Author discusses abuse in polygamist families

Current legislation is not enough to protect women from the dangers of polygamy, a local author said at a Food for Thought meeting on Wednesday.

The presentation, sponsored by the Women’s Resource Center, focused on abuse and coercion, which occurs often in polygamist families, said presenter Andrea Moore-Emmett.

She interviewed 18 women who left from polygamist families so she could gather information for her book, “God’s Brothel.”

“[This] is an issue of violence and oppression against women…and abuse against children,” said Kristy Bartley, counseling coordinator for the resource center.

A common myth about polygamy is that consenting adults create a plural-marriage family.

Not so, Moore-Emmett said.

These women often succumb to the power of groupthink, a phenomenon that often occurs in groups characterized by complete acceptance of the prevailing point of view, Moore-Emmett said.

She said groupthink can brainwash polygamist wives, in much the same way as Jim Jones’ followers were brainwashed into drinking poisoned Kool-Aid in 1978.

Because of groupthink, the women often stay to endure physical abuse, poverty and the emotional abuse of seeing their husbands sleep with other women, Moore-Emmett said.

Polygamy is “not about consenting adults,” Bartley said.

Moore-Emmett told the story of a woman named Cindy who came to Utah on a visit and met a group of polygamists in Manti. Cindy joined the group and her first husband physically abused her. She divorced and married five different men, but was unhappy in each of the relationships.

Moore-Emmett also said that many polygamist families tend to neglect their children. She spoke about one polygamist mother with a full-time job who often left her four young children home alone all day. The floor was covered in feces and rotten food. An 18-month-old child had not learned to walk, and an infant, who was not used to being held, would not make eye contact.

Worse than the abuse itself is the fact that the women have almost no one to turn to, Moore-Emmett said. Their fundamentalist religions create the patriarchal society that allows the abuse. Often, because mothers are raised in this suppressive culture, they teach their daughters to be submissive as well.

“There’s no end to this,” Moore-Emmett said. “There’s just no end.”

In addition, many state institutions and some organizations turn their backs on the polygamist women.

She said that the Department of Child and Family Services was reluctant to separate polygamist families because they would have difficulty finding homes for the large number of polygamist children.

Moore-Emmett said many politicians fear that actively prosecuting polygamists would mean committing political suicide.

She once spoke with former Sen. Scott Howell, D-Utah, about anti-polygamy legislation. She said he told her the Utah Legislature would not pass anything other than “Band-Aids every now and then” because his colleagues believed that everything would be sorted out in the end.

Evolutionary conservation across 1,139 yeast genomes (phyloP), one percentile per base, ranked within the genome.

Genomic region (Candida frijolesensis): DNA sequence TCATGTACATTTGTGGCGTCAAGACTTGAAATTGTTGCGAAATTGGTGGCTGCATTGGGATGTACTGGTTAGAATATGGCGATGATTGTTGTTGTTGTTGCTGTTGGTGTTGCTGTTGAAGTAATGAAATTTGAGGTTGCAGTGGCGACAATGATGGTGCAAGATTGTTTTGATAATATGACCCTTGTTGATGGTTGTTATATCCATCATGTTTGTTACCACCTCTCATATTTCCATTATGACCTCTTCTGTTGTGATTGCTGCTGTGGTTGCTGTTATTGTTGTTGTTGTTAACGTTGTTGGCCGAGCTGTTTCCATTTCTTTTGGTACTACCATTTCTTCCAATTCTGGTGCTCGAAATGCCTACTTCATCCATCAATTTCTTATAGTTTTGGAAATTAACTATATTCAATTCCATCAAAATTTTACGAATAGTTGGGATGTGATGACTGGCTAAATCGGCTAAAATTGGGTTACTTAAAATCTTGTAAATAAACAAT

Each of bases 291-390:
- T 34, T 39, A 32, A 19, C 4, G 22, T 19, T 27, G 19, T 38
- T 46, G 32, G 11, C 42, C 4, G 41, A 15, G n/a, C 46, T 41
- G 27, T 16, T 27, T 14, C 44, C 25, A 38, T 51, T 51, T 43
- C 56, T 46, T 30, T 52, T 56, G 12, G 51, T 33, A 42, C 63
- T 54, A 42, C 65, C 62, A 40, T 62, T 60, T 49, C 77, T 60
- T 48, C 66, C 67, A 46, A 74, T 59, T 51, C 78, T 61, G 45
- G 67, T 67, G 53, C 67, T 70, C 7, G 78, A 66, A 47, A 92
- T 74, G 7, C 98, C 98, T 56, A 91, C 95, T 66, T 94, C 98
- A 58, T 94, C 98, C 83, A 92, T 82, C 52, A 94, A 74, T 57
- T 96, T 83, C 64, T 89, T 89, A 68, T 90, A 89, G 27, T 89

“Here’s someone who wants to act and he gets stonewalled by his peers,” Bartley said.

Bartley added that police sometimes are of no help because they simply ignore reports of polygamy and polygamy-related abuse.

She compared unanswered reports to pebbles thrown into a well so deep, no sound is made.

“How long do you keep dropping pebbles?” she asked.

She and Moore-Emmett also agreed that polygamist abuse is rarely talked about in the community.

Ecclesiastical leaders, the powers that be and journalists are reluctant to “play the polygamy card,” Moore-Emmett said.

She gave the example of Elizabeth Smart’s kidnapping.

Brian David Mitchell took Smart as his second wife, but the press just glossed over the polygamy aspect of the case and focused on the kidnapping charges, Moore-Emmett said.

“We need to talk about the structure in this society that supports this destruction of women and children,” Bartley said. “Why are people uncomfortable talking about it?”

Bartley said that one way of opening up dialogue would be to offer polygamy classes at the U. These classes would not focus on polygamy’s history, but rather where and why it now occurs. The class would also discuss polygamy’s impact on the women and children.

Bartley suggested the class could hold forums and invite guest speakers, such as Tapestry Against Polygamy, a non-profit organization dedicated to helping women leave polygamist families.

Bartley added that she believed the state should do more to prosecute offenders, but First Amendment protection claims and a culture that wants to ignore polygamy’s existence make prosecuting offenders under polygamy charges difficult.

Instead, offenders should be prosecuted for other crimes, such as abuse, incest and welfare fraud, she said.

“This is not about polygamy. This is about breaking the law,” Bartley said.

Moore-Emmett’s book is now available at most retail stores. The proceeds from purchases made at Barnes and Noble on Dec. 4 will go to Tapestry, which receives no funding from the state.

For more information about Tapestry, visit www.polygamy.org.

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